In one study, teachers reported that the majority of their students with developmental disabilities desired social intimacy and sexual relationships (Brantlinger, 1988). Based on staff and parental interviews, Heshusius (1982) states that intimacy and sexuality are considered a perplexing but crucial part of the lives of adults with developmental disabilities.
Besides being denied sexuality education, individuals with developmental disabilities are often denied privacy. Intimacy between males and females is so closely scrutinized that true affection may be tempered. This, according to Heshusius (1982), becomes pervasive in the bigger picture because the individuals have not had experience with compassion, affection, and amiability articulated through touch. This lack of development in social skills often has to be addressed when social problems and concerns about sexuality become apparent. Therefore, sexuality education is warranted.
Potential Harms of not Providing Sexuality Education to Individuals with Developmental Disabilities
Sexual Abuse of Individuals with Developmental Disabilities
High levels of sexual victimization, exploitation, and abuse of and by individuals with developmental disabilities have been documented in numerous studies (Sobsey, 1988). However, detection and disclosure of sexual abuse of individuals with developmental disabilities often goes undetected, consequently underestimating the problem (Burke et al., 1998). Discovery of abuse may be inhibited because the individual may not be aware that the actions that have taken place are in actuality abusive (Furey & Niesen, 1994). Also, the individual may have feelings of confusion, guilt, and denial which would inhibit disclosure (Ludwig, 1998).
A study by McCarthy and Thomson (1997) divided abuse into two categories: (a) acts which would be defined as illegal and (b) acts which are not defined by law, such as undue pressure or abuse of power. According to Burke et al (1998), individuals with developmental disabilities who understand that abuse has taken place frequently have feelings of confusion, guilt, or denial especially if the perpetrator was a caregiver or friend. McCarthy and Thomson (1997) state that women are victimized most in their own place of residence.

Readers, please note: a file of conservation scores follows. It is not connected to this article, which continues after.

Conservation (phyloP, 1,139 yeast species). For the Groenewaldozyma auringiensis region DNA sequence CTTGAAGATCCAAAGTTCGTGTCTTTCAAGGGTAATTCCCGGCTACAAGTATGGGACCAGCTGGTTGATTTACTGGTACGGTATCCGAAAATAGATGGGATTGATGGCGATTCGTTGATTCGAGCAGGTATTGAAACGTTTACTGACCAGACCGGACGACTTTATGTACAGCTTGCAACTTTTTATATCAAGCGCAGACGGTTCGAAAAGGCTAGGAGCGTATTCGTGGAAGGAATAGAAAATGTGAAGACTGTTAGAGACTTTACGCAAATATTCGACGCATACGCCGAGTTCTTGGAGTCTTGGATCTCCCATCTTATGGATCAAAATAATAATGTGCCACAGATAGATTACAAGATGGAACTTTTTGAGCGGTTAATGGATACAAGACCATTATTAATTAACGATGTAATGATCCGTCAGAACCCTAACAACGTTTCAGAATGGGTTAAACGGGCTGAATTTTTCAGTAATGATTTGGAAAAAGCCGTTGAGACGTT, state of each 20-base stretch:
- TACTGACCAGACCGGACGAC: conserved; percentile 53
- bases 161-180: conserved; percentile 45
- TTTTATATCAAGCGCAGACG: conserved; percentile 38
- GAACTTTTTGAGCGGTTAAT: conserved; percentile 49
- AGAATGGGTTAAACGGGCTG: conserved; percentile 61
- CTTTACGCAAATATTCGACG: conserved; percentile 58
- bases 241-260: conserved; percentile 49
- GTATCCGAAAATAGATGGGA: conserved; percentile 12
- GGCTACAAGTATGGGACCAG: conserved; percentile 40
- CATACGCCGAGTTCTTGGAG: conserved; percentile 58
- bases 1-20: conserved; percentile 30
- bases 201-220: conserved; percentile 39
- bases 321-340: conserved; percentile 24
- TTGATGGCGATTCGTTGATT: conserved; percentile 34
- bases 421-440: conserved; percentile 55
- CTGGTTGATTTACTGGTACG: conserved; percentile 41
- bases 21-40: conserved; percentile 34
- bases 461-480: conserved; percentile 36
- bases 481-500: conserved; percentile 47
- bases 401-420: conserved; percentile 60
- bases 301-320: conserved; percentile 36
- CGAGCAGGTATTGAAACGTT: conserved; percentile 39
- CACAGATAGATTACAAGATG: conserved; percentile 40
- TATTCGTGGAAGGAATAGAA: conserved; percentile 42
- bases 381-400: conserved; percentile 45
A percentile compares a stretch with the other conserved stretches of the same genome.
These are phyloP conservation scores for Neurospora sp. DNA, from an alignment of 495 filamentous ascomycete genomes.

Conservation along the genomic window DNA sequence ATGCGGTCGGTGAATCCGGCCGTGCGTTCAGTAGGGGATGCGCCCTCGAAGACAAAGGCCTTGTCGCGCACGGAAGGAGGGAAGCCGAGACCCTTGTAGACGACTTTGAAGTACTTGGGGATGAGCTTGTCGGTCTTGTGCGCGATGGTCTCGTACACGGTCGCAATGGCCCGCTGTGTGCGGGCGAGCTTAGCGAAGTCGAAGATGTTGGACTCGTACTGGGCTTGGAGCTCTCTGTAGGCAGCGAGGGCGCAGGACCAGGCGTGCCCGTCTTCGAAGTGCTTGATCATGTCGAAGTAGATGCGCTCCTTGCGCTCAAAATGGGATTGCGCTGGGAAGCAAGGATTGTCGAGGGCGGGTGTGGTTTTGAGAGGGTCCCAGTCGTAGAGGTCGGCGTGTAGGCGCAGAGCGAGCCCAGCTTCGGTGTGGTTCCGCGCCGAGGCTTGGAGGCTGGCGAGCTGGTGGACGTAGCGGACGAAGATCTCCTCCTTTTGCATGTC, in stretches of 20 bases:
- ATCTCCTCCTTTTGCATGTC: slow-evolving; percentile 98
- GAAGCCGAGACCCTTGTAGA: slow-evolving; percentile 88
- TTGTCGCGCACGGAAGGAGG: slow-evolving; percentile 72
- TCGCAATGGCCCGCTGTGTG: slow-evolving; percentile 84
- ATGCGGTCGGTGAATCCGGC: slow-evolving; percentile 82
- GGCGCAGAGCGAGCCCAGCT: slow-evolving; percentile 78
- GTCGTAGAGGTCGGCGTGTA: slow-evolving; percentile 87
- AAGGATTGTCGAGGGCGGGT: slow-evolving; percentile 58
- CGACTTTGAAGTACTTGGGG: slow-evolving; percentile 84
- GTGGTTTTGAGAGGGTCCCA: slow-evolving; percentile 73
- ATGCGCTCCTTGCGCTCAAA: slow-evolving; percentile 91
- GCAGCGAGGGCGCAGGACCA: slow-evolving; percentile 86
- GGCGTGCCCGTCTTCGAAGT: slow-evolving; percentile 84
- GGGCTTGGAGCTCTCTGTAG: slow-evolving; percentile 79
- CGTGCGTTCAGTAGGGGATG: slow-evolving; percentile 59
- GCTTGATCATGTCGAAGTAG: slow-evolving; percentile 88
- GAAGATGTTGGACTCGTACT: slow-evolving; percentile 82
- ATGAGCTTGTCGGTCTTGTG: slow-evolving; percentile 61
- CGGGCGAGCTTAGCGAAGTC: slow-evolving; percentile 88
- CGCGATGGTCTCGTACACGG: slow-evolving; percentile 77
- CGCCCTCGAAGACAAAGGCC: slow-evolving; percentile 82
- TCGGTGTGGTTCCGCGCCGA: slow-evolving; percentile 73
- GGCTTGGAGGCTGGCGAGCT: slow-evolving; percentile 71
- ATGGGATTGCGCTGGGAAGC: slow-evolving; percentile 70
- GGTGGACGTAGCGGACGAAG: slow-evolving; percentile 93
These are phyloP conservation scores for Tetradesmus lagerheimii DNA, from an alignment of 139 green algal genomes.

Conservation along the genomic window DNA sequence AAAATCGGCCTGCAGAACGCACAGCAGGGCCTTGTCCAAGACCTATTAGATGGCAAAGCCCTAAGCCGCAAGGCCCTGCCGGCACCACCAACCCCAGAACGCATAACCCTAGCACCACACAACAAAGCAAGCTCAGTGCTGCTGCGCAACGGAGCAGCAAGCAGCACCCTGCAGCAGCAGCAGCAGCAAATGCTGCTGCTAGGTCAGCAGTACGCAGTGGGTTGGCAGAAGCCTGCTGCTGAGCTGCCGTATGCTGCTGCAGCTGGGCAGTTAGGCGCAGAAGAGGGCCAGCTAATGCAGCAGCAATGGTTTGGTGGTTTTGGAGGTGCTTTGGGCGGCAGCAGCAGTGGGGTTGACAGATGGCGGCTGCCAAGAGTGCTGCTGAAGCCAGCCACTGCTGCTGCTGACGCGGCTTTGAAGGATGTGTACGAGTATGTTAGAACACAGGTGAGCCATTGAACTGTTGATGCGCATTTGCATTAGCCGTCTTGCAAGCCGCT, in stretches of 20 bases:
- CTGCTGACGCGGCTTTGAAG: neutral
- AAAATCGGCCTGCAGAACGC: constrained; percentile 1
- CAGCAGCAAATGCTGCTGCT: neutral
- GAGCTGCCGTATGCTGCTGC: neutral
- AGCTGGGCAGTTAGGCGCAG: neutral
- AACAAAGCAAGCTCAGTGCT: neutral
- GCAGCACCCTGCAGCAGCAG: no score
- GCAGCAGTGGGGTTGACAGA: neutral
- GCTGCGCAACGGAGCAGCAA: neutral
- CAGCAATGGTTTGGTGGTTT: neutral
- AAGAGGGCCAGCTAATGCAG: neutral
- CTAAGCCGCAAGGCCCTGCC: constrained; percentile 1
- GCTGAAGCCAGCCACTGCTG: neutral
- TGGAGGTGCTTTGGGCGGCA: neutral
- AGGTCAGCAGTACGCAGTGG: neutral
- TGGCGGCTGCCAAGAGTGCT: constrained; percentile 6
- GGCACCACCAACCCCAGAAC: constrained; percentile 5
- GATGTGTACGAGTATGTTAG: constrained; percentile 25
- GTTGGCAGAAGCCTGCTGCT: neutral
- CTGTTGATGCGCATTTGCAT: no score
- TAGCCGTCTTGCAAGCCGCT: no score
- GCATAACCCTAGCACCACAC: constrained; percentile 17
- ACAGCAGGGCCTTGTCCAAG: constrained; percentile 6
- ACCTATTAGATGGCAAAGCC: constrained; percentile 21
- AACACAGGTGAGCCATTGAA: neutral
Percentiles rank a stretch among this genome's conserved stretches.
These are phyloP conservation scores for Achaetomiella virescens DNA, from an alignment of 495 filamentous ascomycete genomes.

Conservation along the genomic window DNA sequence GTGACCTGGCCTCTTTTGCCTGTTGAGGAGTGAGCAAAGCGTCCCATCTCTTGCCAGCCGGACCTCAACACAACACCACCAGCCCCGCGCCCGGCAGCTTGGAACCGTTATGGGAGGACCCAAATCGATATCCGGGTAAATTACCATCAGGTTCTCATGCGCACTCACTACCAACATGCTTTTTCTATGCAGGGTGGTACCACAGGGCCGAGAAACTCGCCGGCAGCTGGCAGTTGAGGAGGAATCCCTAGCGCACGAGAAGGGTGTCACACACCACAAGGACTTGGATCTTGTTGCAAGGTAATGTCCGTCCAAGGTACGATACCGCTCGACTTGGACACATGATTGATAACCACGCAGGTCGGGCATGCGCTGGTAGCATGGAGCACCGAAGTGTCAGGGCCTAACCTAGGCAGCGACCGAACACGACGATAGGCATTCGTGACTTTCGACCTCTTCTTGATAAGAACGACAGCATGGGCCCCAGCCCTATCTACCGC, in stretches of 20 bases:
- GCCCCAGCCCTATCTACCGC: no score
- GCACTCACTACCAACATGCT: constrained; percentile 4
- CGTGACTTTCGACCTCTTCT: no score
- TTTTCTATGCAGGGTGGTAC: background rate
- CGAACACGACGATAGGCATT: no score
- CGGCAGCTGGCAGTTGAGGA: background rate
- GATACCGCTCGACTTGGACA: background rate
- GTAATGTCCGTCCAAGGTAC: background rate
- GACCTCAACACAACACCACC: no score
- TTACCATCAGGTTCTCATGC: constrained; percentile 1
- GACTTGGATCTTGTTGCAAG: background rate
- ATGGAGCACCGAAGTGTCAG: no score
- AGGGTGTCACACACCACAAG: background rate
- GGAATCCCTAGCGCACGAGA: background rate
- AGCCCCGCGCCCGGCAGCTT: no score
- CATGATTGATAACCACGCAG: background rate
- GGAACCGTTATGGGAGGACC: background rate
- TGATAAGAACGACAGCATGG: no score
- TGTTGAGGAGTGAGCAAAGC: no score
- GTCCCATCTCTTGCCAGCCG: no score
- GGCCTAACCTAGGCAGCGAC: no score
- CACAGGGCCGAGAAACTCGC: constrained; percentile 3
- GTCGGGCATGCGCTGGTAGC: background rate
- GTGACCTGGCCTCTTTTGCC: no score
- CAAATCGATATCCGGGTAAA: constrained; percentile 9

Furey and Niesen (1994) suggest that when institutionalized, neglect of the individual with a developmental disability arises if the individual experiences a ban on sexual expression, gender segregation, lack of sexuality education, or abuse by staff and other residents. Risk of sexual abuse and abuse of this population is multiplied when there is an insufficiency in their social skills (Lumley et al 1998). As Sobsey (1988) states, if there are deficits in communication then the predator may identify the individual as being more vulnerable because of the decreased ability to disclose effectively.
Sexual Perpetration by Individuals with Developmental Disabilities
Literature has noted that individuals with developmental disabilities are excessively represented in correctional agencies for sexual perpetration (Petersilia, 1997). According to Petersilia (1997), the rates of crimes committed by this population are consistent with the rates of crimes committed by persons without developmental disabilities, however, there are factors that contribute to the greater rates of incarceration. First, perpetration and sexual abuse are closely linked by studies demonstrating that children who are sexually abused are more likely to become criminal perpetrators later in life (Demetral, 1994; Hayes, 1991; Hingsburger 1987). Also, perpetration of sexual abuse by individuals with developmental disabilities may be attributed to a lack of sexuality education.
According to McCarthy and Thomson (1997), of the group that they sampled, 63% of the abused female subjects with developmental disabilities had perpetrators who also had developmental disabilities and little was done to rectify the situation. Police were generally not involved if the perpetrators also had developmental disabilities because the act was considered less serious; hence, the most common response to these perpetrators was to do nothing.
Sexuality Education Instruction for Individuals with Developmental Disabilities